To coincide with Mental Health Awareness Week, Jane Rowland of IPG member Troubador explains what it is doing to promote the issue
Mental Health Awareness Week
takes place from 13 to 19 May, and Troubador Publishing is marking it with a week-long series of events for staff.
We’ll be kicking off with an introduction to mental health in the workplace and running a range of activities including a joke-a-thon, team-building treasure hunt, massages, stress-management exercises and breathing and meditation workshops for staff. Over the top for a company of 25 people? We don’t think so.
When we first started Troubador, more than 20 years ago, a first aid box and accident book covered most incidents. Now the first aid box thankfully gathers dust, but the emotional needs of staff are more prominent. Line managers are increasingly dealing with emotive issues, and these can impact our team just as much. Of course, the workplace has changed a lot over the last 20 years, and today’s employees are arriving with different expectations, beliefs, backgrounds and outlooks, and we want to respond to these shifts in a positive way. When we saw that Mental Health First Aid England (MHFA)
was running Mental First Aid
courses for the workplace, it seemed like a great time to get trained up and acknowledge how our own working lives have changed.
We now have two (soon to be three) fully trained mental health first aiders, who act as our wellbeing-at-work champions. They train line managers, offer confidential listening support to staff and arrange awareness events to keep the topic fresh.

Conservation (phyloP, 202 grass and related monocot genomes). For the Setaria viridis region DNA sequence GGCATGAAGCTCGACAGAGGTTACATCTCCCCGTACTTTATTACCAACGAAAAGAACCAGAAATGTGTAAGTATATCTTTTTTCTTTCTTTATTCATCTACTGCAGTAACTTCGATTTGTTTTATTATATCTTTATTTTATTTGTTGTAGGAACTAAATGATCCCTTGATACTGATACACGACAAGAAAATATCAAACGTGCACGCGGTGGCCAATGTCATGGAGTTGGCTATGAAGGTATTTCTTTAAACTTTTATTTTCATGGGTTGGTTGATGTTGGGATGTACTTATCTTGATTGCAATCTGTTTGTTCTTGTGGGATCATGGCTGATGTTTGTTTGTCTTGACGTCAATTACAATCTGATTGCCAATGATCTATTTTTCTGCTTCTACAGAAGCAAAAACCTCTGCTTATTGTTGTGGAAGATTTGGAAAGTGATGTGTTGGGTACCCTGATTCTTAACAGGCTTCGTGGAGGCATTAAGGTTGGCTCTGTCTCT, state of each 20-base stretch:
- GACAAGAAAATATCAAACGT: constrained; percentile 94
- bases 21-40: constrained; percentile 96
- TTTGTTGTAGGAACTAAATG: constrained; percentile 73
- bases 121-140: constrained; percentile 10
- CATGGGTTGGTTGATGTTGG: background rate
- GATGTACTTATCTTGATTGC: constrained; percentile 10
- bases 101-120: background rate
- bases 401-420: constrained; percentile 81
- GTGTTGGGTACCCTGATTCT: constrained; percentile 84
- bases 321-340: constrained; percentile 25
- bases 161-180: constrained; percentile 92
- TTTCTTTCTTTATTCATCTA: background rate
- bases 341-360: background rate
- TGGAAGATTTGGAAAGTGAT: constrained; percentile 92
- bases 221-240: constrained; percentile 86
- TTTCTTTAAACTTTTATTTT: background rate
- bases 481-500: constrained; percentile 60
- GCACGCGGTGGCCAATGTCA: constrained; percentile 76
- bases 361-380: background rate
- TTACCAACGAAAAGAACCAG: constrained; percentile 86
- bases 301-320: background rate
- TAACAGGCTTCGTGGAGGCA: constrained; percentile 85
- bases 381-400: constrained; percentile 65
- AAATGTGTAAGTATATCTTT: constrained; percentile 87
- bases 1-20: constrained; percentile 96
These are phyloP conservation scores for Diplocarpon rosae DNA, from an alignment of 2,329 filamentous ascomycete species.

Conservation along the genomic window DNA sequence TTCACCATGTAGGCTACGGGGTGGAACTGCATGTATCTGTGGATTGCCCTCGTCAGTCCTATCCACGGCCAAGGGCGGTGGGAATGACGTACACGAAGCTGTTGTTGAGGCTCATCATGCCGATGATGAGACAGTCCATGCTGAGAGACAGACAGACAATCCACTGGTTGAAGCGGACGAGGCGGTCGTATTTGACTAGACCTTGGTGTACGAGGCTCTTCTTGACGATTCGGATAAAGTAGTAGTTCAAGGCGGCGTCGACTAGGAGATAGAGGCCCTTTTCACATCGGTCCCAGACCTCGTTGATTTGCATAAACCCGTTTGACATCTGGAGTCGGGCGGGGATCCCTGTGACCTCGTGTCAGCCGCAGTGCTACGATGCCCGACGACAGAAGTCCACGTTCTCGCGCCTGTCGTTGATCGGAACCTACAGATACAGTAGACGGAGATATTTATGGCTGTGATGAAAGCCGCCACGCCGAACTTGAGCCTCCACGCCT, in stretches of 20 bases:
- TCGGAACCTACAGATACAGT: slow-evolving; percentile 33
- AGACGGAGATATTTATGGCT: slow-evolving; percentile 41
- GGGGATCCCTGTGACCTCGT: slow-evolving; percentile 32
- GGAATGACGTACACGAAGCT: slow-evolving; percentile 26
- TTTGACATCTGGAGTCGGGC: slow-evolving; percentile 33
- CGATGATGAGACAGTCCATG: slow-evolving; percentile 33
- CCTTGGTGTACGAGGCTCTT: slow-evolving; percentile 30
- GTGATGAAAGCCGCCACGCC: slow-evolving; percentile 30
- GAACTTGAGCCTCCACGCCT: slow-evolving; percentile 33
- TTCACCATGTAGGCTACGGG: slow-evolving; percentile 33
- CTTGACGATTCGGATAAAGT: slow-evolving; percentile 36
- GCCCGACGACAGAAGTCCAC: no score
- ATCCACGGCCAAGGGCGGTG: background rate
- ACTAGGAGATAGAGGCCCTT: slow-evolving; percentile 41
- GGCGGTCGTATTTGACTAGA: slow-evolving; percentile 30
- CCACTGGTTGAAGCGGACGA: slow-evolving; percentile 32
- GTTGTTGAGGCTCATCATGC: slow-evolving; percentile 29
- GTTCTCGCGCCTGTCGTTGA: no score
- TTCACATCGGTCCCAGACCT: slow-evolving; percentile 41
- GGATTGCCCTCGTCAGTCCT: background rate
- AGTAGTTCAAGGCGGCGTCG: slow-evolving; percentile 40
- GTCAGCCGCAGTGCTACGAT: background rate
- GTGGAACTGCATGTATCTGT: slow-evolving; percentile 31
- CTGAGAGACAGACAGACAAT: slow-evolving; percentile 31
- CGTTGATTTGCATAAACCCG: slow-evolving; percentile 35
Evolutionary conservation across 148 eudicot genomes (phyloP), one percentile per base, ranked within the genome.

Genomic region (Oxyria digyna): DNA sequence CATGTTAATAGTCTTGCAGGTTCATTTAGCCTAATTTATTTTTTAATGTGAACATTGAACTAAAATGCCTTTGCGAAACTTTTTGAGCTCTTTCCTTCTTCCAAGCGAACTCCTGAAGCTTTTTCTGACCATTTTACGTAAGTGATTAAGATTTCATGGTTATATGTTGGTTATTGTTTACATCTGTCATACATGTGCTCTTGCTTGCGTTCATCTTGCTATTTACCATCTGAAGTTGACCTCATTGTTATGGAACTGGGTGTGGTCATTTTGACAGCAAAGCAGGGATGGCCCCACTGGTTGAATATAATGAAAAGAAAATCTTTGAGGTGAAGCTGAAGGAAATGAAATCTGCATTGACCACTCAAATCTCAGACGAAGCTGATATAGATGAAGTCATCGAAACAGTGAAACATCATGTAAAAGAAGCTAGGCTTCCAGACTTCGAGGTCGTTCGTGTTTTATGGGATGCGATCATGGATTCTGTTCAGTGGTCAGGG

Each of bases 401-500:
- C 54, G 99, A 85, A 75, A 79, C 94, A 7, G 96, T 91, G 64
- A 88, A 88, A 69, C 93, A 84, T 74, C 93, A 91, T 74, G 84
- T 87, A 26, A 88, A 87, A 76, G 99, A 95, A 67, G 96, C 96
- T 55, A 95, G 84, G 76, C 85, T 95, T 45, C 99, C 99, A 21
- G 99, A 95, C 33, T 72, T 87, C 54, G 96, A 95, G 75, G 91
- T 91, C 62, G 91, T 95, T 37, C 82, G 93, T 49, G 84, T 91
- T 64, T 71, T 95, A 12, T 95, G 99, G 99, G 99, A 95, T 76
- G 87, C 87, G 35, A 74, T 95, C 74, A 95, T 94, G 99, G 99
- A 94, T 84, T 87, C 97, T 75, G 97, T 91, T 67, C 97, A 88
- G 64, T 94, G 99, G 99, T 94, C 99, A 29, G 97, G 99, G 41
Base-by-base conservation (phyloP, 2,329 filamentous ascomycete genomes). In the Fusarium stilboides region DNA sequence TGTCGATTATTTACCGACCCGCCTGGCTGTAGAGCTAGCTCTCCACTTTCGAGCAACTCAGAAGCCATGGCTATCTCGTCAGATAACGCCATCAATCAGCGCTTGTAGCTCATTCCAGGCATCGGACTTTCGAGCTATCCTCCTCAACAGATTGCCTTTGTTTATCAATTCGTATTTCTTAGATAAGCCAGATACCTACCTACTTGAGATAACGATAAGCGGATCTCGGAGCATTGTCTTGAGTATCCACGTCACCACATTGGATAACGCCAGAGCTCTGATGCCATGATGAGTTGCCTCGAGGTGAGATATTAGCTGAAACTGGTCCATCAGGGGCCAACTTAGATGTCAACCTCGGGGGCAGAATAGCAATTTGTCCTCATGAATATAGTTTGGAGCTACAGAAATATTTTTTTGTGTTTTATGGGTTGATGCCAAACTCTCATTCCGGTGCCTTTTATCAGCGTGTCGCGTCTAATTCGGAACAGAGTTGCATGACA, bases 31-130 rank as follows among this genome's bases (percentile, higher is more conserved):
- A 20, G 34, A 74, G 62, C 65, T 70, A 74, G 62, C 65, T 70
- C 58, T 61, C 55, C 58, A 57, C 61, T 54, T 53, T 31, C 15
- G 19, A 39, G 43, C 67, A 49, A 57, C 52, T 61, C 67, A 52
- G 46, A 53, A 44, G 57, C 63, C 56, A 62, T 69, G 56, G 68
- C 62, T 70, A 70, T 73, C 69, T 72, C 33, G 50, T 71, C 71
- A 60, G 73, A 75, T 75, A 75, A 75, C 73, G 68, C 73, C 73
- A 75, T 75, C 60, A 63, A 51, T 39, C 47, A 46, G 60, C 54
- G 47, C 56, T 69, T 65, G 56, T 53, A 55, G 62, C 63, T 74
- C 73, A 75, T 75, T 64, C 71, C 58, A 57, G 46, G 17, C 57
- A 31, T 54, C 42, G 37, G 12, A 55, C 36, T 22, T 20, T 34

Stats about mental health in the workplace are eye-opening, with stress, depression and anxiety being the headline conditions. The HSE says around 595,0000 workers suffer from work-related stress, depression or anxiety, and 15.4 million working days are lost to the same causes. NHS England says three quarters of all mental health problems are established by the age of 24—which as a company working closely with new graduates coming into their first professional role is something we take seriously. Mind estimates that 95% of staff calling in sick will not give the real reason if it is related to mental health, because of a fear of stigma.
It is clear there is a huge business cost to mental health. But for us it is more about what kind of company we want our team to work in, and our customers to work with. For 2019, our aim was to formally embed a company culture where physical and mental health are equal, and to break the stigma. So this week we’ll all be learning about mental health and understanding how to communicate about it at work—and we’d be interested to hear what other members of the IPG are doing around this crucial subject.